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Headshot of me wearing red lipstick Kara Babcock


A quick reminder to cis allies about how small words of affirmation have an outsize importance on the lives of your trans friends.

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I’m marking online summer school courses, which we open up not just to our usual adult learners but also to regular high school students seeking to earn credits over the summer. Whereas my adult learners always call me Kara, these students are defaulting to Ms. Babcock (and in some cases, through what hilarious assumptions I know not, Mrs. Babcock…).

I didn’t expect this to make me so happy, but it does. I think it’s the aggregate effect of seeing it so much, on so many assignment headers and “Dear Ms. Babcock, …” in emails. Y’all have been so good about calling me Kara, and I appreciate it, but there’s something extra affirming about this gendered honorific being applied so … casually to me.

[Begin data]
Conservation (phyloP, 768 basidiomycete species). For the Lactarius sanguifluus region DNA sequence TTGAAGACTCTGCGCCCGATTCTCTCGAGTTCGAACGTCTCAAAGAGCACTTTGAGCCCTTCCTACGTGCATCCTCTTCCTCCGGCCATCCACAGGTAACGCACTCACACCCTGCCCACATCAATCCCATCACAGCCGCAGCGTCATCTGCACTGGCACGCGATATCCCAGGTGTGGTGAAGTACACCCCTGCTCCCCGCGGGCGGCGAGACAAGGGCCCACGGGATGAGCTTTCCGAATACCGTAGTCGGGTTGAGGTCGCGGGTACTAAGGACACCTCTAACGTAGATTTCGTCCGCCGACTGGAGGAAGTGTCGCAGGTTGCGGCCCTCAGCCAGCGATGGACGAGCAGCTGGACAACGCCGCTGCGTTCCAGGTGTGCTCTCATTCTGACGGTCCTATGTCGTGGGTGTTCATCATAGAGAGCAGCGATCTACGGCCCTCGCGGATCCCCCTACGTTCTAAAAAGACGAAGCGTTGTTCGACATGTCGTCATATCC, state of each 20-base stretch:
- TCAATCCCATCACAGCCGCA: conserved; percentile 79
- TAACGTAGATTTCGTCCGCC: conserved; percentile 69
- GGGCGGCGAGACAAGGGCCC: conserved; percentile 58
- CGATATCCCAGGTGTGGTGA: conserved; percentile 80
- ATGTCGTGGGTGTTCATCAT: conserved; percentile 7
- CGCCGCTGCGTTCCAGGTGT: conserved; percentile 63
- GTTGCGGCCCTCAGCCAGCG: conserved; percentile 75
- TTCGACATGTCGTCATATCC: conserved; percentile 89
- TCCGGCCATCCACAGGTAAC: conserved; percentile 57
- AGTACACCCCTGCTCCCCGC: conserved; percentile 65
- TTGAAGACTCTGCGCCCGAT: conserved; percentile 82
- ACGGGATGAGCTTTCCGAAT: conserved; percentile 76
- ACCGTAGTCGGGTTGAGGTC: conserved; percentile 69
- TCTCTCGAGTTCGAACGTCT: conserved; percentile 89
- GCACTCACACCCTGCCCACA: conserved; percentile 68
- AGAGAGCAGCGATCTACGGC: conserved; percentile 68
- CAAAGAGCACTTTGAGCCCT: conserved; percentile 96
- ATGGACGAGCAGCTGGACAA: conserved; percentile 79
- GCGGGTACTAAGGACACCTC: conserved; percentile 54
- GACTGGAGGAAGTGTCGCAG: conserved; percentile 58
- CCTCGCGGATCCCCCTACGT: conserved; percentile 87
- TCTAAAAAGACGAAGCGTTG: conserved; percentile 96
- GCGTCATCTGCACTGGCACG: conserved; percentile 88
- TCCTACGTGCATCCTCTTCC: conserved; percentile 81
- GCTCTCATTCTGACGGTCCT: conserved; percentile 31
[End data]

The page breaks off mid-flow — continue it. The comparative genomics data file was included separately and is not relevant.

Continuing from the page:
I can’t speak for any trans person other than myself, of course, but I would wager that most of us like and crave words of affirmation. The particular words and phrases will vary from person to person—I personally love being called “girl” or “sister”, but probably don’t apply those to your non-binary friend unless they’re cool with it. If you ever think you are going overboard or laying it on too thick with your trans friend … chances are you are not.

There is a huge amount of imposter syndrome that comes with transitioning, let me tell you. It’s not just outright compliments that help (though I heart those, obvs)—it’s the really subtle things, honestly. When you recommend a place that has dresses in my style. When you use my name properly when discussing me in the past, or in conversation with someone else. When you talk to me as a woman—not just about trans stuff, not as a trans woman, but just as a woman. These things validate me and my journey and help stave off those times I doubt myself.

I just thought you should know how the smallest of gestures on your part goes such a long way. Because you never know when someone is having a rough day, and your casual compliment or small affirmation will make all the difference. Because sometimes we forget the outsized impact our words and our actions can have on people, and we forget that kindness and grace are two of the most powerful qualities anyone can wield.

Thank you for making me feel cute. Thank you for making me feel accepted.